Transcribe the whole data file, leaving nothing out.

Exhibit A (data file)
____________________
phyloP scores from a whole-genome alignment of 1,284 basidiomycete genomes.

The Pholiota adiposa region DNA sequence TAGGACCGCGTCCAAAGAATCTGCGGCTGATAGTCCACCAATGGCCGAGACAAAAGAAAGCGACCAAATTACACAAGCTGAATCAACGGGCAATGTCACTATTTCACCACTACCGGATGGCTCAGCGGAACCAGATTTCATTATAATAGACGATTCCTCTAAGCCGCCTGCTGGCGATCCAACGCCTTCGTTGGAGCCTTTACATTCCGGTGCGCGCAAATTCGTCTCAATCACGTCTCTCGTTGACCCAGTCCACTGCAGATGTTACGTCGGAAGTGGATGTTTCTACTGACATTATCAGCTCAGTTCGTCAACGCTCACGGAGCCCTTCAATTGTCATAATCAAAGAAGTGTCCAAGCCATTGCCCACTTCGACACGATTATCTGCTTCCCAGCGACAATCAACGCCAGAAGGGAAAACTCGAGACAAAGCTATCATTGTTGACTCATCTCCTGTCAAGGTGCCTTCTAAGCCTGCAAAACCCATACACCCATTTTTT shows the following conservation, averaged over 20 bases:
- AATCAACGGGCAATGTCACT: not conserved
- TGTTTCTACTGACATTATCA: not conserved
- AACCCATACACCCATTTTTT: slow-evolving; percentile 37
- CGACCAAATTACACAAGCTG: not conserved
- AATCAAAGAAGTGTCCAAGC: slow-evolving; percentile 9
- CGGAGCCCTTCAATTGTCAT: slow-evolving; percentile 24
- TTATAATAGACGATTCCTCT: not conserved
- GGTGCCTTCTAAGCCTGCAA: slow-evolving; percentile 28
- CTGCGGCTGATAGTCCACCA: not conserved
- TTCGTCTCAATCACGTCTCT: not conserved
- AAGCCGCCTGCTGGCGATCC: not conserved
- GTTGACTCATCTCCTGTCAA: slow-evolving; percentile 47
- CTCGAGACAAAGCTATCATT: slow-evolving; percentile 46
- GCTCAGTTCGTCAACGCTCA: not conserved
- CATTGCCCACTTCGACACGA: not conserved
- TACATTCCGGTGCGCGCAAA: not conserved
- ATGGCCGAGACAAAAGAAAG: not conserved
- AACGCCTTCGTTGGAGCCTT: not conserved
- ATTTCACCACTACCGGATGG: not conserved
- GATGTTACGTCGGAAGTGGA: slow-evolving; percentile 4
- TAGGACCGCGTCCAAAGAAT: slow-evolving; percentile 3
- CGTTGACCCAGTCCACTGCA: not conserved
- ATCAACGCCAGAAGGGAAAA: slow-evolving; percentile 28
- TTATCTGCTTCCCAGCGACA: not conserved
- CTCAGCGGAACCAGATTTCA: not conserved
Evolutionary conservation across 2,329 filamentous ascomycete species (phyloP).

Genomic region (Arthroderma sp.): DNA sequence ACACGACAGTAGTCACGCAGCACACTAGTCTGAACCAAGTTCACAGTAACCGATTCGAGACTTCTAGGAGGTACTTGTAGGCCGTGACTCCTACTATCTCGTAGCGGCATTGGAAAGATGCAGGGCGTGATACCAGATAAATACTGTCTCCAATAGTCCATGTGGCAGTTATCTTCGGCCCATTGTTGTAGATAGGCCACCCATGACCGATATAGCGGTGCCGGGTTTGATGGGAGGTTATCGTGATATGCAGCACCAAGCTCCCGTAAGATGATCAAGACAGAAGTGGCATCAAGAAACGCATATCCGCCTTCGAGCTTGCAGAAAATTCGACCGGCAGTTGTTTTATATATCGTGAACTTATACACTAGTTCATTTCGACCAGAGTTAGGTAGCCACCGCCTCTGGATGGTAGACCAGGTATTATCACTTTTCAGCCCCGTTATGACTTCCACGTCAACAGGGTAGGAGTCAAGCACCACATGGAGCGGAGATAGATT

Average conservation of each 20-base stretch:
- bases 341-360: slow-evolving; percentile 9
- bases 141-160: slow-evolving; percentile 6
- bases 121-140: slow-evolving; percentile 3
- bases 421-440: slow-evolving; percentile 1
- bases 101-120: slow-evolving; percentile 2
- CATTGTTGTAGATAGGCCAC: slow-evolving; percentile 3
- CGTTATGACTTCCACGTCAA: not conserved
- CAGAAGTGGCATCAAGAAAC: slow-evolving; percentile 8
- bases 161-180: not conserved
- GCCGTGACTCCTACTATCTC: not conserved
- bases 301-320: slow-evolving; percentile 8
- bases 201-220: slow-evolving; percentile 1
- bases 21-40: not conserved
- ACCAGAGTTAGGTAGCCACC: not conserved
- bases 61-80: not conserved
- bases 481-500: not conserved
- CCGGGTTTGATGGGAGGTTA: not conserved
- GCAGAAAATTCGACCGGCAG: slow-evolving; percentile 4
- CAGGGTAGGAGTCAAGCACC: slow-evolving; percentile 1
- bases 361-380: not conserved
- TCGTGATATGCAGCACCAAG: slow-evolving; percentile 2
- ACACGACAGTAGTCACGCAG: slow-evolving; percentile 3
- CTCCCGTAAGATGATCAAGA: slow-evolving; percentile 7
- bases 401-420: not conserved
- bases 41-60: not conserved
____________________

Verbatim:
phyloP scores from a whole-genome alignment of 1,284 basidiomycete genomes.

The Pholiota adiposa region DNA sequence TAGGACCGCGTCCAAAGAATCTGCGGCTGATAGTCCACCAATGGCCGAGACAAAAGAAAGCGACCAAATTACACAAGCTGAATCAACGGGCAATGTCACTATTTCACCACTACCGGATGGCTCAGCGGAACCAGATTTCATTATAATAGACGATTCCTCTAAGCCGCCTGCTGGCGATCCAACGCCTTCGTTGGAGCCTTTACATTCCGGTGCGCGCAAATTCGTCTCAATCACGTCTCTCGTTGACCCAGTCCACTGCAGATGTTACGTCGGAAGTGGATGTTTCTACTGACATTATCAGCTCAGTTCGTCAACGCTCACGGAGCCCTTCAATTGTCATAATCAAAGAAGTGTCCAAGCCATTGCCCACTTCGACACGATTATCTGCTTCCCAGCGACAATCAACGCCAGAAGGGAAAACTCGAGACAAAGCTATCATTGTTGACTCATCTCCTGTCAAGGTGCCTTCTAAGCCTGCAAAACCCATACACCCATTTTTT shows the following conservation, averaged over 20 bases:
- AATCAACGGGCAATGTCACT: not conserved
- TGTTTCTACTGACATTATCA: not conserved
- AACCCATACACCCATTTTTT: slow-evolving; percentile 37
- CGACCAAATTACACAAGCTG: not conserved
- AATCAAAGAAGTGTCCAAGC: slow-evolving; percentile 9
- CGGAGCCCTTCAATTGTCAT: slow-evolving; percentile 24
- TTATAATAGACGATTCCTCT: not conserved
- GGTGCCTTCTAAGCCTGCAA: slow-evolving; percentile 28
- CTGCGGCTGATAGTCCACCA: not conserved
- TTCGTCTCAATCACGTCTCT: not conserved
- AAGCCGCCTGCTGGCGATCC: not conserved
- GTTGACTCATCTCCTGTCAA: slow-evolving; percentile 47
- CTCGAGACAAAGCTATCATT: slow-evolving; percentile 46
- GCTCAGTTCGTCAACGCTCA: not conserved
- CATTGCCCACTTCGACACGA: not conserved
- TACATTCCGGTGCGCGCAAA: not conserved
- ATGGCCGAGACAAAAGAAAG: not conserved
- AACGCCTTCGTTGGAGCCTT: not conserved
- ATTTCACCACTACCGGATGG: not conserved
- GATGTTACGTCGGAAGTGGA: slow-evolving; percentile 4
- TAGGACCGCGTCCAAAGAAT: slow-evolving; percentile 3
- CGTTGACCCAGTCCACTGCA: not conserved
- ATCAACGCCAGAAGGGAAAA: slow-evolving; percentile 28
- TTATCTGCTTCCCAGCGACA: not conserved
- CTCAGCGGAACCAGATTTCA: not conserved
Evolutionary conservation across 2,329 filamentous ascomycete species (phyloP).

Genomic region (Arthroderma sp.): DNA sequence ACACGACAGTAGTCACGCAGCACACTAGTCTGAACCAAGTTCACAGTAACCGATTCGAGACTTCTAGGAGGTACTTGTAGGCCGTGACTCCTACTATCTCGTAGCGGCATTGGAAAGATGCAGGGCGTGATACCAGATAAATACTGTCTCCAATAGTCCATGTGGCAGTTATCTTCGGCCCATTGTTGTAGATAGGCCACCCATGACCGATATAGCGGTGCCGGGTTTGATGGGAGGTTATCGTGATATGCAGCACCAAGCTCCCGTAAGATGATCAAGACAGAAGTGGCATCAAGAAACGCATATCCGCCTTCGAGCTTGCAGAAAATTCGACCGGCAGTTGTTTTATATATCGTGAACTTATACACTAGTTCATTTCGACCAGAGTTAGGTAGCCACCGCCTCTGGATGGTAGACCAGGTATTATCACTTTTCAGCCCCGTTATGACTTCCACGTCAACAGGGTAGGAGTCAAGCACCACATGGAGCGGAGATAGATT

Average conservation of each 20-base stretch:
- bases 341-360: slow-evolving; percentile 9
- bases 141-160: slow-evolving; percentile 6
- bases 121-140: slow-evolving; percentile 3
- bases 421-440: slow-evolving; percentile 1
- bases 101-120: slow-evolving; percentile 2
- CATTGTTGTAGATAGGCCAC: slow-evolving; percentile 3
- CGTTATGACTTCCACGTCAA: not conserved
- CAGAAGTGGCATCAAGAAAC: slow-evolving; percentile 8
- bases 161-180: not conserved
- GCCGTGACTCCTACTATCTC: not conserved
- bases 301-320: slow-evolving; percentile 8
- bases 201-220: slow-evolving; percentile 1
- bases 21-40: not conserved
- ACCAGAGTTAGGTAGCCACC: not conserved
- bases 61-80: not conserved
- bases 481-500: not conserved
- CCGGGTTTGATGGGAGGTTA: not conserved
- GCAGAAAATTCGACCGGCAG: slow-evolving; percentile 4
- CAGGGTAGGAGTCAAGCACC: slow-evolving; percentile 1
- bases 361-380: not conserved
- TCGTGATATGCAGCACCAAG: slow-evolving; percentile 2
- ACACGACAGTAGTCACGCAG: slow-evolving; percentile 3
- CTCCCGTAAGATGATCAAGA: slow-evolving; percentile 7
- bases 401-420: not conserved
- bases 41-60: not conserved